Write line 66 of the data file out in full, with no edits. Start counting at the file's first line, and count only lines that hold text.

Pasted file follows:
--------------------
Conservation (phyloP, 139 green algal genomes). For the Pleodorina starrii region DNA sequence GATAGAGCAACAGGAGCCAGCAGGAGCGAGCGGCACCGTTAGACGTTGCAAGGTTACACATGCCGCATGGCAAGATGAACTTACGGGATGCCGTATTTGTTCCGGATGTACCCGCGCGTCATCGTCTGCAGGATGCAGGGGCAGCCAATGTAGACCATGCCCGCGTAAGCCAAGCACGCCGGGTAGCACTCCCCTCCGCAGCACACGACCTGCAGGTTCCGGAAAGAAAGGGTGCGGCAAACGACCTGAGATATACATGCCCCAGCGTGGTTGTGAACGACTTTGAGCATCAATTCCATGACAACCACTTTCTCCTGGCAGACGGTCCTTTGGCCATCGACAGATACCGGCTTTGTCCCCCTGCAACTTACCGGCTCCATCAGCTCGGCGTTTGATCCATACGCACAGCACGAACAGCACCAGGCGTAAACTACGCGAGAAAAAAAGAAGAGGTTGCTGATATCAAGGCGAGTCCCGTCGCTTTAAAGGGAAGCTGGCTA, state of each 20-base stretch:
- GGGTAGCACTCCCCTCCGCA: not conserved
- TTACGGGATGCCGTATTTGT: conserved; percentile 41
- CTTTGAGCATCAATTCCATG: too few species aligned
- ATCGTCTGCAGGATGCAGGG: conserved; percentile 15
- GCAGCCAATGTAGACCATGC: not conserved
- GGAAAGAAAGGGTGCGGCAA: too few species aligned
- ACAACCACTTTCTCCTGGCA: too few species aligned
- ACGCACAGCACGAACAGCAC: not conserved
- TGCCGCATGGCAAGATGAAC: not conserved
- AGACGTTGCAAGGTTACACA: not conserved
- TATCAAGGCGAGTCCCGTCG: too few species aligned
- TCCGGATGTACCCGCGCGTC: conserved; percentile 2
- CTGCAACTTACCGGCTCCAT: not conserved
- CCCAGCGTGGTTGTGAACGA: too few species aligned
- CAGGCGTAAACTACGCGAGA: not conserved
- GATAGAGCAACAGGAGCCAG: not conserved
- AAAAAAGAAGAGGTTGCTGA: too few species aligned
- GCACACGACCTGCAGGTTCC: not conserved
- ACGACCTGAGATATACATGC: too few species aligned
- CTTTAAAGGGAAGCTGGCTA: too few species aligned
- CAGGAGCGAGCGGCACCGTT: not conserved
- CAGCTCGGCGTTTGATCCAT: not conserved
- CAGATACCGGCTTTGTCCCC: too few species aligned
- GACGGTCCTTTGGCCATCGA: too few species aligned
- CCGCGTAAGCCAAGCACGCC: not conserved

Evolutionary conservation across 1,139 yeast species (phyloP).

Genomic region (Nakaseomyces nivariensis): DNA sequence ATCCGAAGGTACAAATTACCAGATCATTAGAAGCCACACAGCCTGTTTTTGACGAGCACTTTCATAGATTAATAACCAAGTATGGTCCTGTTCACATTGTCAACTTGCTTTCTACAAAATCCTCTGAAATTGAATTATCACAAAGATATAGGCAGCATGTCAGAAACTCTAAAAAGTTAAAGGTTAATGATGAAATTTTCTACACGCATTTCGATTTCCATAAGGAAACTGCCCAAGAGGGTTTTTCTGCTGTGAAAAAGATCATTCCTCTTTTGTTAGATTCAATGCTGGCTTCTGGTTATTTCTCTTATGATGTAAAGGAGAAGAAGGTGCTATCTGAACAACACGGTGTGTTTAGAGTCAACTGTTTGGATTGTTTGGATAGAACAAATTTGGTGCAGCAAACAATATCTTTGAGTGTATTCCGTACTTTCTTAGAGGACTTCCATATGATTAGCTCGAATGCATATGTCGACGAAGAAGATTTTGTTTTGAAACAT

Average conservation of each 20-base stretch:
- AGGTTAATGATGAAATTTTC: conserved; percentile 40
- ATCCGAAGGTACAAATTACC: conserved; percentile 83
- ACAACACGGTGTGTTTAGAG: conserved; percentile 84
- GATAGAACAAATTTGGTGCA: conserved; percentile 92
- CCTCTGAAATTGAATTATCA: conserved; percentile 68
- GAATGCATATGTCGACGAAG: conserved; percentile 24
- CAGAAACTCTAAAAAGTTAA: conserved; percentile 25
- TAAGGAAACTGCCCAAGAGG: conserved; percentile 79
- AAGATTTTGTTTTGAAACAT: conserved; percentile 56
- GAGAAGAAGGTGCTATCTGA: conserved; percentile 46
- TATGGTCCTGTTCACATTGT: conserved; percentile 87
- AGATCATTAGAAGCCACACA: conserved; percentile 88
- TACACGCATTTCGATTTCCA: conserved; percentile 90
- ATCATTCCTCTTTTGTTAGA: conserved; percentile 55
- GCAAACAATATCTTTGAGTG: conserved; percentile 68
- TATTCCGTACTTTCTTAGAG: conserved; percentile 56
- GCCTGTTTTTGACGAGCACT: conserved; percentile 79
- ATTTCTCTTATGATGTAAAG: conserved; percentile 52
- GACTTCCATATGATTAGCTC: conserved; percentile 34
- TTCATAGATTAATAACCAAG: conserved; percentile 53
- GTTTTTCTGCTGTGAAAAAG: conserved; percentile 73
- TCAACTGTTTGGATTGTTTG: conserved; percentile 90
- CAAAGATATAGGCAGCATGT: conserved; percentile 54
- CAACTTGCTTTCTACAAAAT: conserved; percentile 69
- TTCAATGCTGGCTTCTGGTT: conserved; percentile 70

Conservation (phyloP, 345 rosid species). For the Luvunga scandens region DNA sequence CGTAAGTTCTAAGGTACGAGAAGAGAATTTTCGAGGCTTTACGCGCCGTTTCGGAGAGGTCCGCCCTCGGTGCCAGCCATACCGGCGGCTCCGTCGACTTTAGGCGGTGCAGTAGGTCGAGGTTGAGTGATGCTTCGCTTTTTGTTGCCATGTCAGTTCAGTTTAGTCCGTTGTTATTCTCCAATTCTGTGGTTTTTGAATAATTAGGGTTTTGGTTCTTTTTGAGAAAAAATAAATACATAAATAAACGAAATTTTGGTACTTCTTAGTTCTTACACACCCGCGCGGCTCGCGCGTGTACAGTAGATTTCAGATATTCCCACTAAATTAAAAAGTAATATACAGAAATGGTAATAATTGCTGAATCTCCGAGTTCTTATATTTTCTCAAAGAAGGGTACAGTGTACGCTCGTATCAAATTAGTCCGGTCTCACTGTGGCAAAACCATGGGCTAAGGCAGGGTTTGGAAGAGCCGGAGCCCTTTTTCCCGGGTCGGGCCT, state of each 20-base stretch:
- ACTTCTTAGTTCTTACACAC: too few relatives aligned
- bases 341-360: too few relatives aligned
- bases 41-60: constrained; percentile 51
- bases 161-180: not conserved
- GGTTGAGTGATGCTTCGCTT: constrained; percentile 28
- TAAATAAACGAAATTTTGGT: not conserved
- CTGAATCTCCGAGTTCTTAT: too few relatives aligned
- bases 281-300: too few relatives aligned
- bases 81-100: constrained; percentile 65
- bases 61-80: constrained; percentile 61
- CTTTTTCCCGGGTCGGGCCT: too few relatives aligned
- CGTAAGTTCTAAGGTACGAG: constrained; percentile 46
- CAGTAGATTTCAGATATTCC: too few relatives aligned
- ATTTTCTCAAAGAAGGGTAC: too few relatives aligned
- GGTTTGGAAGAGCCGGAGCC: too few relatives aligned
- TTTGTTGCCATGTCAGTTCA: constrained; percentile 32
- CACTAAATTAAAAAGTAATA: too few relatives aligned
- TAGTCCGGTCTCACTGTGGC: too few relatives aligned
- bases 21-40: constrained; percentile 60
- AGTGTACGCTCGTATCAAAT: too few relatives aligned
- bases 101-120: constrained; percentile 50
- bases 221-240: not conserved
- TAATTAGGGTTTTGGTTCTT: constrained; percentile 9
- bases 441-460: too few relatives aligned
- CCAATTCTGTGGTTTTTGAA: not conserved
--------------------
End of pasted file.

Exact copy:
- CTTTTTCCCGGGTCGGGCCT: too few relatives aligned